Ulrika Forsman, Mats Sjöberg, Mikael Turunen & Pavel J Sindelar


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Coenzyme Q serves a number of important roles in cells, including as an electron shuttle and as an antioxidant, but the exact roles and specific details of these processes have been difficult to investigate. The discovery of a selective inhibitor for Coq2, a critical enzyme in the biosynthesis of coenzyme Q, now primes the field for new investigations.



Marine antifungal theonellamides target 3β-hydroxysterol to activate Rho1 signaling pp519 - 526

Shinichi Nishimura, Yuko Arita, Miyuki Honda, Kunihiko Iwamoto, Akihisa Matsuyama, Atsuko Shirai, Hisashi Kawasaki, Hideaki Kakeya, Toshihide Kobayashi, Shigeki Matsunaga & Minoru Yoshida


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The target of theonellamides, a family of bicyclic peptides with antifungal activity, has previously proven elusive. A combination of chemical-genomic profiling and biochemical and cellular analysis now reveals that these compounds target sterols to activate Rho1 signaling and induce membrane damage.

Branched intermediate formation stimulates peptide bond cleavage in protein splicing pp527 - 533

Silvia Frutos, Michael Goger, Baldissera Giovani, David Cowburn & Tom W Muir


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Intein splicing occurs in four steps, but the mechanisms controlling these steps — and thus preventing aberrant splicing — are unknown. Kinetic and NMR analysis of several complex constructs now identifies the rate limiting step as well as the conformational trigger that catalyzes this transformation.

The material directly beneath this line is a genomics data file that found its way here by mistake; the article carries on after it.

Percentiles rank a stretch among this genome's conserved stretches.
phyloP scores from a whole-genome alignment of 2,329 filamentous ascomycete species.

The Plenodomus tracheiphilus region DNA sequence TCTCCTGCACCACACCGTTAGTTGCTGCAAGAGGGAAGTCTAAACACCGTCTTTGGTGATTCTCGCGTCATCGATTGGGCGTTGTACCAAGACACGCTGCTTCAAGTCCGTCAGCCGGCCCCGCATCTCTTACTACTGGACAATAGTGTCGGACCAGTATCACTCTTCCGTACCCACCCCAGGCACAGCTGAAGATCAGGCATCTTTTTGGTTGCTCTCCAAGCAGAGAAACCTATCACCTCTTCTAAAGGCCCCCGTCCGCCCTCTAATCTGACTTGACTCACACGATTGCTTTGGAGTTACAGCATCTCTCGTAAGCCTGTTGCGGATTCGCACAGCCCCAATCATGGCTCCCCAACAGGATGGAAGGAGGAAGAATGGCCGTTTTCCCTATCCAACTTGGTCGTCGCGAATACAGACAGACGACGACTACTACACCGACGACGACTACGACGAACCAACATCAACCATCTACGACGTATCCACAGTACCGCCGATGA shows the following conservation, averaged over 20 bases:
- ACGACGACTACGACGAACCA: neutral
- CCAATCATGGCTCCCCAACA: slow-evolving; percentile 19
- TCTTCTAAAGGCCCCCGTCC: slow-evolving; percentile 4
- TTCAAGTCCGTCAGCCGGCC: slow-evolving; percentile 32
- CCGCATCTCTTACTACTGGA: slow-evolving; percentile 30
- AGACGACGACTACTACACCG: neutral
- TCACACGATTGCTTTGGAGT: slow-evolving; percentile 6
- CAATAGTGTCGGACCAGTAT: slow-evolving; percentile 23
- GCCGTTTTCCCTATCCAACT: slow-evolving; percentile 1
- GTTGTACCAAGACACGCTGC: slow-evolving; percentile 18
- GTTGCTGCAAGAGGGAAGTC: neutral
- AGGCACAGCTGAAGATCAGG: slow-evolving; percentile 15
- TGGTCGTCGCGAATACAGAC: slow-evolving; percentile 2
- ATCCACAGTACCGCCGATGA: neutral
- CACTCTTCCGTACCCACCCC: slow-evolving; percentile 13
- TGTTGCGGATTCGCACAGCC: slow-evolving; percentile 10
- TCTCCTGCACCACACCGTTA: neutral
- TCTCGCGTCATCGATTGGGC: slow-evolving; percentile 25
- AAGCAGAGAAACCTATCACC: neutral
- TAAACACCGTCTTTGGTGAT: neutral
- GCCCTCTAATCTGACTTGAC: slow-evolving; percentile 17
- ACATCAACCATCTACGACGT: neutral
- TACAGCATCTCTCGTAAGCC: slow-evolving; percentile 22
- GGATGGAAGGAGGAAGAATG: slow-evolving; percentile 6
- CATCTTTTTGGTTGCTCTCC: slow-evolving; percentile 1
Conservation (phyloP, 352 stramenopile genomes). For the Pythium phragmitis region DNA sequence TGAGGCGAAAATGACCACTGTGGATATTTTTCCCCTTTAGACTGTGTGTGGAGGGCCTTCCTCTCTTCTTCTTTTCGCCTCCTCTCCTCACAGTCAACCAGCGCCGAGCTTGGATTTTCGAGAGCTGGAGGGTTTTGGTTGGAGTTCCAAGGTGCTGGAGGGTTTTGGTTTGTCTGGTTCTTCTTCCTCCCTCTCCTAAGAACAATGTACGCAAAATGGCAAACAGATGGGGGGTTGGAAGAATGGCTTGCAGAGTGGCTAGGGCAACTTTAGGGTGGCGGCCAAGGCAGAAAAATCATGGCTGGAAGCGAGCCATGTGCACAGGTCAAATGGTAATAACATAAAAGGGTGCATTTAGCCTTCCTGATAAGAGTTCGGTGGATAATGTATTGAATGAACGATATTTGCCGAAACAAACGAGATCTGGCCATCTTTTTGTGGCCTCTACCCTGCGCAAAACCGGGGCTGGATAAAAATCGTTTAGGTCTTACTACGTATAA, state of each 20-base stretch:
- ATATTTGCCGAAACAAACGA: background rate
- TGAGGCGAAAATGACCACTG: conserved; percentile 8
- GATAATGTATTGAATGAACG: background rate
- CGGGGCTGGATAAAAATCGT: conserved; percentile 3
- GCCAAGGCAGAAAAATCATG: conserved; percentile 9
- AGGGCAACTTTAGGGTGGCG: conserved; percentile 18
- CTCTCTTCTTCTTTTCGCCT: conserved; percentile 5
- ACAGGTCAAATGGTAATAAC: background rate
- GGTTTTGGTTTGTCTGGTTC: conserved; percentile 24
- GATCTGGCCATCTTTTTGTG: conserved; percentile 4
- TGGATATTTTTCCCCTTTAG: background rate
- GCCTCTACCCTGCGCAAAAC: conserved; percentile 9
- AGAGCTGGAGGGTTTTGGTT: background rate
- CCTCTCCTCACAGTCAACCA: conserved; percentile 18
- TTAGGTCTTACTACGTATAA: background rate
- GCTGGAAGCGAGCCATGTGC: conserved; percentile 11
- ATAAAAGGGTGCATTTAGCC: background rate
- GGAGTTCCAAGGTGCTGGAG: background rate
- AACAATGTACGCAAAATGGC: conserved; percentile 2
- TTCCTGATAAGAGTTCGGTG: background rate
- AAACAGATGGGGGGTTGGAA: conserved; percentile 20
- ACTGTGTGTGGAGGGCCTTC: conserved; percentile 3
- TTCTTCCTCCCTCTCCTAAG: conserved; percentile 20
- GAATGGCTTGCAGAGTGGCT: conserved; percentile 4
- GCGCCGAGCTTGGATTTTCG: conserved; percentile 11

Membrane targeting mechanism of Rab GTPases elucidated by semisynthetic protein probes pp534 - 540

Yao-Wen Wu, Lena K Oesterlin, Kui-Thong Tan, Herbert Waldmann, Kirill Alexandrov & Roger S Goody


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Semisynthetic versions of the small G protein Rab7 in the GDP-bound form have 1,000-fold higher affinity for regulators REP1 and RabGDI because of faster dissociation rates from Rab7-GTP, directly linking nucleotide exchange to Rab membrane targeting.

Structural basis of G protein–coupled receptor–G protein interactions pp541 - 548

Jianxin Hu, Yan Wang, Xiaohong Zhang, John R Lloyd, Jian Hua Li, Joel Karpiak, Stefano Costanzi & Jürgen Wess


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Crosslinks between the active and inactive M3R and the G-protein Gq to which it couples reveal GPCR-G protein movements that can occur upon agonist binding and define basic architectural features of the interface.

A predictive model for drug bioaccumulation and bioactivity in Caenorhabditis elegans pp549 - 557

Andrew R Burns, Iain M Wallace, Jan Wildenhain, Mike Tyers, Guri Giaever, Gary D Bader, Corey Nislow, Sean R Cutler & Peter J Roy


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Chemical screening in C. elegans is limited by the relatively poor target accessibility of small molecules. A systematic survey of drug-like small molecule accumulation and metabolism in C. elegans was used to create a computational tool for preselecting compounds likely to effectively perturb worms.

See also: News and Views by Hopkins & Bickerton